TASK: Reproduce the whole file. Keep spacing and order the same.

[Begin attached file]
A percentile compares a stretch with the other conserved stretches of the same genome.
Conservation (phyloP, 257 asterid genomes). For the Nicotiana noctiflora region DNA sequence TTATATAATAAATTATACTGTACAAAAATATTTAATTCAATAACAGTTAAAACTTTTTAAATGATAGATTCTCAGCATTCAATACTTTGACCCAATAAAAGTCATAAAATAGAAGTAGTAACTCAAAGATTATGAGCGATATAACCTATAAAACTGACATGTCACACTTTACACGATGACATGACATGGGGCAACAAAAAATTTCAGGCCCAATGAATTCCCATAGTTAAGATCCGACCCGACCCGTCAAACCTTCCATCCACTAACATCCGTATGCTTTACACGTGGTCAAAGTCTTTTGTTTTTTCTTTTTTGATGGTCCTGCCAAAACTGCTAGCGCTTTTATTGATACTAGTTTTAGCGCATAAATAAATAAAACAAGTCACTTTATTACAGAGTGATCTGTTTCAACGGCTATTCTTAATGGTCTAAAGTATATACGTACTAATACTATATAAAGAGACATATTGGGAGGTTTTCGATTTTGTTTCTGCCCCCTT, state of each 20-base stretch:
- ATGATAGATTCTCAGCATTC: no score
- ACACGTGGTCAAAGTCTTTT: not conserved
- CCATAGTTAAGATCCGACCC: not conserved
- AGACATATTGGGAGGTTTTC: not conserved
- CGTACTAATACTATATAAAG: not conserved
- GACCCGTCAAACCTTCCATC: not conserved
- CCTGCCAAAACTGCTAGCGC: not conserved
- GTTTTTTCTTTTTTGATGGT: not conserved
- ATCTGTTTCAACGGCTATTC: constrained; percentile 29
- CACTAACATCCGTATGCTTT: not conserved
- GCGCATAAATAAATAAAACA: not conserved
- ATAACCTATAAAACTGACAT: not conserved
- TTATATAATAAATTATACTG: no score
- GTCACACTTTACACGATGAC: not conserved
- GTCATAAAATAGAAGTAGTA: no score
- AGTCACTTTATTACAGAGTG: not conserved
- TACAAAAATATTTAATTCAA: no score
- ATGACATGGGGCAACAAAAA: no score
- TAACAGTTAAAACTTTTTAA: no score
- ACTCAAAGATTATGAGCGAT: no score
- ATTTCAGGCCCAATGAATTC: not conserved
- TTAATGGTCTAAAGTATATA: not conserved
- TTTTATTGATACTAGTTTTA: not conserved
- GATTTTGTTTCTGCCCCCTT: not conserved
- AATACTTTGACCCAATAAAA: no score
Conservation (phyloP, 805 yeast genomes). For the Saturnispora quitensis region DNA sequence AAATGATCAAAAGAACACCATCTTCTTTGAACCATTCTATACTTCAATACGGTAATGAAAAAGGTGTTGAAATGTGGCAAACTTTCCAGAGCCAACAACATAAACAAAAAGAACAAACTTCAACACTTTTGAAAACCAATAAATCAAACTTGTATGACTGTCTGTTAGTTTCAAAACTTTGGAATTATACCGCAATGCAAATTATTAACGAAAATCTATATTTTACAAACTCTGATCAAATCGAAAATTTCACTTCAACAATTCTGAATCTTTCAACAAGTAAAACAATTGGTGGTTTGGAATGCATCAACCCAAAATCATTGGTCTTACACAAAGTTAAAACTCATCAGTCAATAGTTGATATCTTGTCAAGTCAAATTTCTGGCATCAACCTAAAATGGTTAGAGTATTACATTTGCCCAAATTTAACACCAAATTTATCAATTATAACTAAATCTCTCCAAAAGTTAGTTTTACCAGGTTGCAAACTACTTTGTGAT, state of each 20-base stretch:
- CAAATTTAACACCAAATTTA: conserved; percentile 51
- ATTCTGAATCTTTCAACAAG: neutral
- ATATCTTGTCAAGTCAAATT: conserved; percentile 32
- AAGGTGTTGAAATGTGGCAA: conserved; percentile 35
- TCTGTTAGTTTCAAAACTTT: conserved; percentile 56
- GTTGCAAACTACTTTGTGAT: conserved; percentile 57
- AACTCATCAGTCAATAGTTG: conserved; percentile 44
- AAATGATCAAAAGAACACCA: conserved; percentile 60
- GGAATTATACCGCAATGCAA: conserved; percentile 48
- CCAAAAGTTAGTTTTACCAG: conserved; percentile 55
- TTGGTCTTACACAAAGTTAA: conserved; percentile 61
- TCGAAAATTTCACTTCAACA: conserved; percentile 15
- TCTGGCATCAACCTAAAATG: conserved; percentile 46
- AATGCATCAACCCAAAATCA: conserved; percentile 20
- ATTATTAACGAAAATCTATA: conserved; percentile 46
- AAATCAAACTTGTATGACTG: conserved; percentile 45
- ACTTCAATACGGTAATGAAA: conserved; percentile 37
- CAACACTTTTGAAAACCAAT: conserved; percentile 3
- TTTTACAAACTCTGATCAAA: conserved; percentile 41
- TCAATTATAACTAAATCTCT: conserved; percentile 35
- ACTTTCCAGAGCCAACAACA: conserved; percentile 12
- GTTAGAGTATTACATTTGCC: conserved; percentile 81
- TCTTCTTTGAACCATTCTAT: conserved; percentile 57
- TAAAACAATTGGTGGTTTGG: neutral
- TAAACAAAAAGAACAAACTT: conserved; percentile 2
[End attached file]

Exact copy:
A percentile compares a stretch with the other conserved stretches of the same genome.
Conservation (phyloP, 257 asterid genomes). For the Nicotiana noctiflora region DNA sequence TTATATAATAAATTATACTGTACAAAAATATTTAATTCAATAACAGTTAAAACTTTTTAAATGATAGATTCTCAGCATTCAATACTTTGACCCAATAAAAGTCATAAAATAGAAGTAGTAACTCAAAGATTATGAGCGATATAACCTATAAAACTGACATGTCACACTTTACACGATGACATGACATGGGGCAACAAAAAATTTCAGGCCCAATGAATTCCCATAGTTAAGATCCGACCCGACCCGTCAAACCTTCCATCCACTAACATCCGTATGCTTTACACGTGGTCAAAGTCTTTTGTTTTTTCTTTTTTGATGGTCCTGCCAAAACTGCTAGCGCTTTTATTGATACTAGTTTTAGCGCATAAATAAATAAAACAAGTCACTTTATTACAGAGTGATCTGTTTCAACGGCTATTCTTAATGGTCTAAAGTATATACGTACTAATACTATATAAAGAGACATATTGGGAGGTTTTCGATTTTGTTTCTGCCCCCTT, state of each 20-base stretch:
- ATGATAGATTCTCAGCATTC: no score
- ACACGTGGTCAAAGTCTTTT: not conserved
- CCATAGTTAAGATCCGACCC: not conserved
- AGACATATTGGGAGGTTTTC: not conserved
- CGTACTAATACTATATAAAG: not conserved
- GACCCGTCAAACCTTCCATC: not conserved
- CCTGCCAAAACTGCTAGCGC: not conserved
- GTTTTTTCTTTTTTGATGGT: not conserved
- ATCTGTTTCAACGGCTATTC: constrained; percentile 29
- CACTAACATCCGTATGCTTT: not conserved
- GCGCATAAATAAATAAAACA: not conserved
- ATAACCTATAAAACTGACAT: not conserved
- TTATATAATAAATTATACTG: no score
- GTCACACTTTACACGATGAC: not conserved
- GTCATAAAATAGAAGTAGTA: no score
- AGTCACTTTATTACAGAGTG: not conserved
- TACAAAAATATTTAATTCAA: no score
- ATGACATGGGGCAACAAAAA: no score
- TAACAGTTAAAACTTTTTAA: no score
- ACTCAAAGATTATGAGCGAT: no score
- ATTTCAGGCCCAATGAATTC: not conserved
- TTAATGGTCTAAAGTATATA: not conserved
- TTTTATTGATACTAGTTTTA: not conserved
- GATTTTGTTTCTGCCCCCTT: not conserved
- AATACTTTGACCCAATAAAA: no score
Conservation (phyloP, 805 yeast genomes). For the Saturnispora quitensis region DNA sequence AAATGATCAAAAGAACACCATCTTCTTTGAACCATTCTATACTTCAATACGGTAATGAAAAAGGTGTTGAAATGTGGCAAACTTTCCAGAGCCAACAACATAAACAAAAAGAACAAACTTCAACACTTTTGAAAACCAATAAATCAAACTTGTATGACTGTCTGTTAGTTTCAAAACTTTGGAATTATACCGCAATGCAAATTATTAACGAAAATCTATATTTTACAAACTCTGATCAAATCGAAAATTTCACTTCAACAATTCTGAATCTTTCAACAAGTAAAACAATTGGTGGTTTGGAATGCATCAACCCAAAATCATTGGTCTTACACAAAGTTAAAACTCATCAGTCAATAGTTGATATCTTGTCAAGTCAAATTTCTGGCATCAACCTAAAATGGTTAGAGTATTACATTTGCCCAAATTTAACACCAAATTTATCAATTATAACTAAATCTCTCCAAAAGTTAGTTTTACCAGGTTGCAAACTACTTTGTGAT, state of each 20-base stretch:
- CAAATTTAACACCAAATTTA: conserved; percentile 51
- ATTCTGAATCTTTCAACAAG: neutral
- ATATCTTGTCAAGTCAAATT: conserved; percentile 32
- AAGGTGTTGAAATGTGGCAA: conserved; percentile 35
- TCTGTTAGTTTCAAAACTTT: conserved; percentile 56
- GTTGCAAACTACTTTGTGAT: conserved; percentile 57
- AACTCATCAGTCAATAGTTG: conserved; percentile 44
- AAATGATCAAAAGAACACCA: conserved; percentile 60
- GGAATTATACCGCAATGCAA: conserved; percentile 48
- CCAAAAGTTAGTTTTACCAG: conserved; percentile 55
- TTGGTCTTACACAAAGTTAA: conserved; percentile 61
- TCGAAAATTTCACTTCAACA: conserved; percentile 15
- TCTGGCATCAACCTAAAATG: conserved; percentile 46
- AATGCATCAACCCAAAATCA: conserved; percentile 20
- ATTATTAACGAAAATCTATA: conserved; percentile 46
- AAATCAAACTTGTATGACTG: conserved; percentile 45
- ACTTCAATACGGTAATGAAA: conserved; percentile 37
- CAACACTTTTGAAAACCAAT: conserved; percentile 3
- TTTTACAAACTCTGATCAAA: conserved; percentile 41
- TCAATTATAACTAAATCTCT: conserved; percentile 35
- ACTTTCCAGAGCCAACAACA: conserved; percentile 12
- GTTAGAGTATTACATTTGCC: conserved; percentile 81
- TCTTCTTTGAACCATTCTAT: conserved; percentile 57
- TAAAACAATTGGTGGTTTGG: neutral
- TAAACAAAAAGAACAAACTT: conserved; percentile 2